A bicycle rider makes his way on Main Street -- US Highway 101 -- through the… (Mel Melcon, Los Angeles…)
WILLITS, Calif. — The project was proudly unveiled in this Mendocino County lumber town in the mid-1950s, when the car was king and the future looked bright.
Instead of channeling Highway 101 traffic right down Main Street, a four-lane bypass dubbed the Willits Freeway would route vacationing motorists and commercial trucks around the community's periphery.
Then came delays, and more delays. Ukiah got its bypass in the 1960s, Cloverdale two decades later.
Now, at last, it's Willits' turn. Tens of thousands of corrugated plastic wick drains have been plunged deep into the Little Lake Valley to compact its wetlands. The roadway's foundation piles are being driven.
But this is not the same Willits — or the same era.
Back-to-the-landers with visions of sustainability and an aversion to greenhouse gases have flocked here as the Willits born-and-bred have moved on. Only one small lumber mill remains, and the town's population has dwindled.
Opponents have decried the environmental destruction, contending that a two-lane bypass would have been far less damaging and should have been considered. They have conducted studies that indicate the project's traffic-carrying capabilities far exceed expected volumes, and last year filed a federal suit citing violations of the Clean Water Act and National Environmental Policy Act — laws not even conceived of in the 1950s.
Desperate to slow the project that broke ground in February, conservationists have teamed with more radical activists from the Little Lake Valley Defenders and Redwood Nation Earth First!, who have chained themselves to the massive wick drain stitchers — the soaring steel equipment driving the drains into wet soil — and staged sit-ins up in the trees.
The project to drain the wetlands and construct the bypass is dividing this town, which tends to rank its populace of about 5,000 by the depth of their roots here: old-timers, newer old-timers, newcomers.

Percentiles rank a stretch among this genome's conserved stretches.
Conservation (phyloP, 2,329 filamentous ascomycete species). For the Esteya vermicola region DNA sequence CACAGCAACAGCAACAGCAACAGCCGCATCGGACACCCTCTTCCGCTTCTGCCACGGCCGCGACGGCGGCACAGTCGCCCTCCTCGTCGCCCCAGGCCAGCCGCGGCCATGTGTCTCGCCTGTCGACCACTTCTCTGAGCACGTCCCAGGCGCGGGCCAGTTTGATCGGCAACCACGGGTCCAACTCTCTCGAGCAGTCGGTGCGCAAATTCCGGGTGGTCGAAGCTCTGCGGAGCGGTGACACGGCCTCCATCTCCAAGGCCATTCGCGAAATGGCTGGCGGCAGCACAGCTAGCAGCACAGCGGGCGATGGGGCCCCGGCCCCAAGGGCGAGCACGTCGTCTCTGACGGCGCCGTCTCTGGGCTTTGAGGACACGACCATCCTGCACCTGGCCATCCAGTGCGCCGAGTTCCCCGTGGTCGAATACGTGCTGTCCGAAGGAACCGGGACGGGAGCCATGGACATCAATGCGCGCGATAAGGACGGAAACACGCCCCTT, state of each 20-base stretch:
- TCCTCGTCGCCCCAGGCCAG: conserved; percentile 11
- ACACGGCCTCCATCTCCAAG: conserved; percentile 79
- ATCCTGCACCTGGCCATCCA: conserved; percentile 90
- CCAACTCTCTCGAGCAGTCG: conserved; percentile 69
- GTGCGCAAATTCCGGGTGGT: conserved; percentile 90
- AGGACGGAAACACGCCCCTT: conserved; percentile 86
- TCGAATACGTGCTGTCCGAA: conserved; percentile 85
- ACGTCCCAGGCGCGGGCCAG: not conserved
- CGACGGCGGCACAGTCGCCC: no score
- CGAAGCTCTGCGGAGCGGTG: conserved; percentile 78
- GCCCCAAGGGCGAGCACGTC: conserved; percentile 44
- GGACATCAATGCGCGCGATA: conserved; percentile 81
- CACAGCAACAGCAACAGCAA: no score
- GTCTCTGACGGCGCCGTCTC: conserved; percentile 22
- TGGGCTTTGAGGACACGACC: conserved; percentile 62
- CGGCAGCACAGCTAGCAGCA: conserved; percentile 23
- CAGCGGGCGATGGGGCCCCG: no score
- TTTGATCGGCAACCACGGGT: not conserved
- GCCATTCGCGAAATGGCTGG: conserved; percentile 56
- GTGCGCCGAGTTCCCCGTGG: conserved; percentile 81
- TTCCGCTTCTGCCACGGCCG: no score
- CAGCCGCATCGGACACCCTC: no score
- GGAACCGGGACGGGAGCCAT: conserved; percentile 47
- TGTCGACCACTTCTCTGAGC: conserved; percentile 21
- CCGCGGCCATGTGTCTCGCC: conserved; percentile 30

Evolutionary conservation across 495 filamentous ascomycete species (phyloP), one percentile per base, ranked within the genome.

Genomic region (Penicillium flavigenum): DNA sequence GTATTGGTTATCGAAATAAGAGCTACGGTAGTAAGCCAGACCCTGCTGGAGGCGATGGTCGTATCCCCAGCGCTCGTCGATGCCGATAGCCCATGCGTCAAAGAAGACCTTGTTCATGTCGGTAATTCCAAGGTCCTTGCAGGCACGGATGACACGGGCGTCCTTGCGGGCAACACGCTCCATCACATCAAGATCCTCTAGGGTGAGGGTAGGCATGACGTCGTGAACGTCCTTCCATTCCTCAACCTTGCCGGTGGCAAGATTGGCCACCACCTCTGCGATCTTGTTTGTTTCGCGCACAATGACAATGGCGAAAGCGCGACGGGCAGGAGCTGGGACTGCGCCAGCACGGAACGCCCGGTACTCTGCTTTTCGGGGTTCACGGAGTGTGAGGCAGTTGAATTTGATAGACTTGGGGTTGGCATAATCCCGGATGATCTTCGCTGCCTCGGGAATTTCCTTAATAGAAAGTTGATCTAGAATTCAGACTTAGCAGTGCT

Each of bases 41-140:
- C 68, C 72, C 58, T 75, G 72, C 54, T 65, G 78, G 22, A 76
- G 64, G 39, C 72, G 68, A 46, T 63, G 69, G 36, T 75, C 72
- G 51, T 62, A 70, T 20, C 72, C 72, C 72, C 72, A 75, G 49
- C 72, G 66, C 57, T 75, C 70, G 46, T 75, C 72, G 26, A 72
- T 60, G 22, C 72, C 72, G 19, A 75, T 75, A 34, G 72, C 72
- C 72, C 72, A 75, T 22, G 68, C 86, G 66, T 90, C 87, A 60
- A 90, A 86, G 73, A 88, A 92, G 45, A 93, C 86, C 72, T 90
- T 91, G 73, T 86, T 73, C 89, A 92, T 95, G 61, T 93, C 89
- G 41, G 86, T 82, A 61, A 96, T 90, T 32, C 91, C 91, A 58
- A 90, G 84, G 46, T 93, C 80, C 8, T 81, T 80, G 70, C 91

"It hurts to look at this," Ellen Drell, who sits on the board of the Willits Environmental Center, said as she surveyed a graded expanse of dirt that until recently was pasture dotted with ancient oaks. "It hurts because my town, where I've lived my entire adult life, wasn't willing to be part of a better solution.
"What are we, in Willits, doing in 2013?" she asked, close to tears. "We're building a four-lane freeway that's not needed, and for no reason we're sucking a wetland dry. The irrationality of it is just crushing."
Yet plenty of residents are fed up with the protests, saying the project at last will relieve Main Street's traffic jams while modernizing infrastructure for countless Californians who don't wish to stop in town at all.
"It's about inter-regional transportation. It's about the functioning of a major state highway," said Jeanne King, a retired schoolteacher and 30-year resident. "I don't consider myself a bypass proponent, I consider myself a bypass acceptor. Many people accept that the bypass is here after years and years of talk. This bypass, not some other bypass, not some better bypass."
Caltrans district spokesman Phil Frisbie said the agency followed regulations in winning approval for the project, agreeing to a massive mitigation plan to enhance nearly 2,000 acres of the watershed in exchange for compacting 60 acres.
The agency will install fencing to keep livestock out of streambeds — which will improve water quality — and replace three culverts on three streams meant to open up new spawning grounds.
"We compromised," he said.
With a folksy archway proclaiming itself the "Gateway to the Redwoods," Willits presents the biggest speed bump for Highway 101 traffic between Eureka and Santa Rosa. During rush hour and on holidays, particularly when music festivals are scheduled to the north, traffic can back up for miles.
"I've seen fistfights. I've seen accidents," said Denny McEntire, a former councilman who in 1945 arrived in Willits as a 6-month-old and grew up hanging around his father's soda fountain.
Since the bypass project was revived in earnest, most here agree, the message has been four lanes or nothing.
The Mendocino Council of Governments — which doles out state and federal transportation funds to the Caltrans district, the county and its four incorporated cities — pushed for unanimous support from local elected officials. Without it, the group's executive director warned, the California Transportation Commission probably would hand its dollars over to more powerful places, like Los Angeles.
"They felt if there wasn't total commitment, there wasn't much chance of getting the money," said McEntire, who served on the council's board.
As a result, more than $33 million — the vast majority of the state transportation funds that have flowed to the county over the last two decades — was squirreled away for the bypass, which has an expected $210-million price tag.